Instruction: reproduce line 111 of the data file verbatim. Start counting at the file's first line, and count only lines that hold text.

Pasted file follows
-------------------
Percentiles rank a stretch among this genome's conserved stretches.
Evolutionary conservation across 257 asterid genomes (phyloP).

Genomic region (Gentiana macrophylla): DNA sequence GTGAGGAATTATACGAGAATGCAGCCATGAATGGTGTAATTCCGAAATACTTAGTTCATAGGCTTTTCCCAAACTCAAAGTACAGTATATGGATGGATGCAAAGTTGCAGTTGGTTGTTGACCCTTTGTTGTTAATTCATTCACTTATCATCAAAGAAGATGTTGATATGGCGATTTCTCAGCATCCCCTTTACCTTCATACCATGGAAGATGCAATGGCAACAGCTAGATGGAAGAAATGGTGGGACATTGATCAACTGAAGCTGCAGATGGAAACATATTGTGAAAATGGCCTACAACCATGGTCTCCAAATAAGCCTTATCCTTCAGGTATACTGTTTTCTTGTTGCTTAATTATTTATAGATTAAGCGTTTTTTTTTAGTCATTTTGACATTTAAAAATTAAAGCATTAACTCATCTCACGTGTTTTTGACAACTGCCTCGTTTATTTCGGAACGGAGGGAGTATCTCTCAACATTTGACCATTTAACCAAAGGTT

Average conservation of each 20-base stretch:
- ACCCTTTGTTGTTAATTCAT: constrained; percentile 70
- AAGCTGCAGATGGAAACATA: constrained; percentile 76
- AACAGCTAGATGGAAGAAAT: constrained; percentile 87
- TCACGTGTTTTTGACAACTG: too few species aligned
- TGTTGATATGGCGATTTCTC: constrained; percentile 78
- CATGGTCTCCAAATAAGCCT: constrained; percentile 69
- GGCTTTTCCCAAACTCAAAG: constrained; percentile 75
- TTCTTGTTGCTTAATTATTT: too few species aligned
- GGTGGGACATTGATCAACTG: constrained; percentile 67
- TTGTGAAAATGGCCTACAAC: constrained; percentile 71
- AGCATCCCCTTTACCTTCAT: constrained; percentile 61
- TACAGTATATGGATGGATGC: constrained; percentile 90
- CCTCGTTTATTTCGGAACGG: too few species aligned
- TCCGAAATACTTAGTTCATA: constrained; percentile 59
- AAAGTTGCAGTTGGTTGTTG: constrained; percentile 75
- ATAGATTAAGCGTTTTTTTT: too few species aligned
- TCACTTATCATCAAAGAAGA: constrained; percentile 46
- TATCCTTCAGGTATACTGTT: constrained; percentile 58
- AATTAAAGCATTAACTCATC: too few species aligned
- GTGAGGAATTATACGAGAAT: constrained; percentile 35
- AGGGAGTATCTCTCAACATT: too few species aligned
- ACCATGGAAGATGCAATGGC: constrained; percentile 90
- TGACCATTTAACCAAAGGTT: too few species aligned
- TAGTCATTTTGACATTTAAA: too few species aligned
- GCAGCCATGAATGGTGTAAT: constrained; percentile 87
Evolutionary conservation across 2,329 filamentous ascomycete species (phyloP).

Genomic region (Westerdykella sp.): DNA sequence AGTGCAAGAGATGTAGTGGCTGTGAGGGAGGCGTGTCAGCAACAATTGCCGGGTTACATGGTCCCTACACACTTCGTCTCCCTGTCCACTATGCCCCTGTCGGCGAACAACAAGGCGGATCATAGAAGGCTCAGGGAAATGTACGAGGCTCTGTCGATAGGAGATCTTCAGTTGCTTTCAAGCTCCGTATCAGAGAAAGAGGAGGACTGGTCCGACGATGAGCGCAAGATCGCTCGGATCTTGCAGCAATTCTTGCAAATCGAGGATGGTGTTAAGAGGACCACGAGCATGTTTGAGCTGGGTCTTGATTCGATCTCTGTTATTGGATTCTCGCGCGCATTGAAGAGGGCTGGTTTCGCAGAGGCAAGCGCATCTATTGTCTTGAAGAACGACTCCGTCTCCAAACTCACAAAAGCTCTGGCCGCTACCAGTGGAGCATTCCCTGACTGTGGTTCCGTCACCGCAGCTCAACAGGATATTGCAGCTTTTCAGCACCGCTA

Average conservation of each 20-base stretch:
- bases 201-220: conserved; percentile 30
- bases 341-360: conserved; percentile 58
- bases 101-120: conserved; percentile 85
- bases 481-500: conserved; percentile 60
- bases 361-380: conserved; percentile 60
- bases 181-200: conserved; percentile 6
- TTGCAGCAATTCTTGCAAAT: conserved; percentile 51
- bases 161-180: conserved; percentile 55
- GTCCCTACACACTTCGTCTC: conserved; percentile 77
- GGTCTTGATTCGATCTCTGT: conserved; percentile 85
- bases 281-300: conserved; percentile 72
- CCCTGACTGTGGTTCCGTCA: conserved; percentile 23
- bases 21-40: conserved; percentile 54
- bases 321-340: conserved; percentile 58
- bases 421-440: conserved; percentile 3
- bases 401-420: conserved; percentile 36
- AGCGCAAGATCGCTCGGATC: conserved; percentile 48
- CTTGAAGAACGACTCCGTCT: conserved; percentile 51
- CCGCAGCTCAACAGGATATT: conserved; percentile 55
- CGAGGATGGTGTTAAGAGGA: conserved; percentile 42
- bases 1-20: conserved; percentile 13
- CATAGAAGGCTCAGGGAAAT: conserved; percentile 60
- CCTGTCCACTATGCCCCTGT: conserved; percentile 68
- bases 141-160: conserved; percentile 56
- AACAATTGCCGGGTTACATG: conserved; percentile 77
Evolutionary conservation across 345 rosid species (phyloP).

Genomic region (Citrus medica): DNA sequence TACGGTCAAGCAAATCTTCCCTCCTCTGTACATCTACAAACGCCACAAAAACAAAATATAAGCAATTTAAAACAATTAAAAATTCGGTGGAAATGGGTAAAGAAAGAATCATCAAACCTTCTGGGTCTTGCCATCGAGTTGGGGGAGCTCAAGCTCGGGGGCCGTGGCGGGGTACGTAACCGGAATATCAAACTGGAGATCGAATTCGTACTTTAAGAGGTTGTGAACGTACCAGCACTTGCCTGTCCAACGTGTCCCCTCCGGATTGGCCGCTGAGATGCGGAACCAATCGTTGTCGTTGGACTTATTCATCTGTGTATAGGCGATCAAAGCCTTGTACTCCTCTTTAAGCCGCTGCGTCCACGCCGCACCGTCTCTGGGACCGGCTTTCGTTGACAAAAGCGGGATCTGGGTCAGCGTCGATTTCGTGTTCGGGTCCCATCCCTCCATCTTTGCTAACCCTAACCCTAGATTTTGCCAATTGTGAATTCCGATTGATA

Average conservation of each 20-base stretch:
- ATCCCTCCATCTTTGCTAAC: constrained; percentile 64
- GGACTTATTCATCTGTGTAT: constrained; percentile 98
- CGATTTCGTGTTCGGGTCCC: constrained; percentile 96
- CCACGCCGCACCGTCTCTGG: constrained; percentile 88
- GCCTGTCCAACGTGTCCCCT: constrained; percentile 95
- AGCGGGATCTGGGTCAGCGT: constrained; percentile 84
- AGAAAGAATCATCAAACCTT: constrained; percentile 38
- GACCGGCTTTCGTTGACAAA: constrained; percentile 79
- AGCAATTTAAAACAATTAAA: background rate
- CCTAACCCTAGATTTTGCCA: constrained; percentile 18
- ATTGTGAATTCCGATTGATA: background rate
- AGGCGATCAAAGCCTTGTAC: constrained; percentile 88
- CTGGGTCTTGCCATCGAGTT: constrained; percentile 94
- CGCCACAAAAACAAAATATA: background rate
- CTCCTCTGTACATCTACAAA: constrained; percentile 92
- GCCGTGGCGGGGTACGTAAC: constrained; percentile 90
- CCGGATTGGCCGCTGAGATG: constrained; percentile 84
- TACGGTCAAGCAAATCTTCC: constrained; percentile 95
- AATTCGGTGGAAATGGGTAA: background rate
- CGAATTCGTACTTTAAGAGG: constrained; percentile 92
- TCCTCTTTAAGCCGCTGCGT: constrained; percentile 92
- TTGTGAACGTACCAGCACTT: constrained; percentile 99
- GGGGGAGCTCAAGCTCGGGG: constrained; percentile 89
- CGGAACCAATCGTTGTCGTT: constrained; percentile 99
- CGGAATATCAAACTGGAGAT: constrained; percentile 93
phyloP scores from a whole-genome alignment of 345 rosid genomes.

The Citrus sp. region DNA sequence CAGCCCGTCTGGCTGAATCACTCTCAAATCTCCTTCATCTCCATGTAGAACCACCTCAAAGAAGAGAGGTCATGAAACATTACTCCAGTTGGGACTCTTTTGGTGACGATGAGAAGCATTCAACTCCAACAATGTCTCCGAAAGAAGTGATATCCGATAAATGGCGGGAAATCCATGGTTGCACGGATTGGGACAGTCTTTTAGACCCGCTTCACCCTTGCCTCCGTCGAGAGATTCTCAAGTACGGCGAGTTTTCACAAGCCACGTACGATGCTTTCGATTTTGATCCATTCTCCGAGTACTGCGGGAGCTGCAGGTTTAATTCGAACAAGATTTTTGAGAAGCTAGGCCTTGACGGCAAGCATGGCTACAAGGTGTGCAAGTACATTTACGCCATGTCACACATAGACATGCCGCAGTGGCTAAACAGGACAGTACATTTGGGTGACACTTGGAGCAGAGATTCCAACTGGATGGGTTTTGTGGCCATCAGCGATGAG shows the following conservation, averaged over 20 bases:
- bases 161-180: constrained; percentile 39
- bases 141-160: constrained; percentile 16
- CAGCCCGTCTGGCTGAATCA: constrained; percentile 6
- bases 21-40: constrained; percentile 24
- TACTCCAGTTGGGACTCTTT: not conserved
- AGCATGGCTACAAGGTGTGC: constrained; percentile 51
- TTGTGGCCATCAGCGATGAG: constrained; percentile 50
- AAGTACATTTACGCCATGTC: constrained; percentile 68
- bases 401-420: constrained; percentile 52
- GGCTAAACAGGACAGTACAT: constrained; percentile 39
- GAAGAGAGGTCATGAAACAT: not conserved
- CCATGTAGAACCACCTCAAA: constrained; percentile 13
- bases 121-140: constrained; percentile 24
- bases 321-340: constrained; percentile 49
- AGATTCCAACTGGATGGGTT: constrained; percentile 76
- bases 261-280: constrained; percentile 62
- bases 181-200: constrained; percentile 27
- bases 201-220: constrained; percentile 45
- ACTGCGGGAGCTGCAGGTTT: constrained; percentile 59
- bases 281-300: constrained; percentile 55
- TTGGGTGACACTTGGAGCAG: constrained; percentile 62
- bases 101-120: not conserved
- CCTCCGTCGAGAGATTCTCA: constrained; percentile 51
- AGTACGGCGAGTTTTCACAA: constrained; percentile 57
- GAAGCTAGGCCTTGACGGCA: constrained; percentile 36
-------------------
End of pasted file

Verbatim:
- AGTACGGCGAGTTTTCACAA: constrained; percentile 57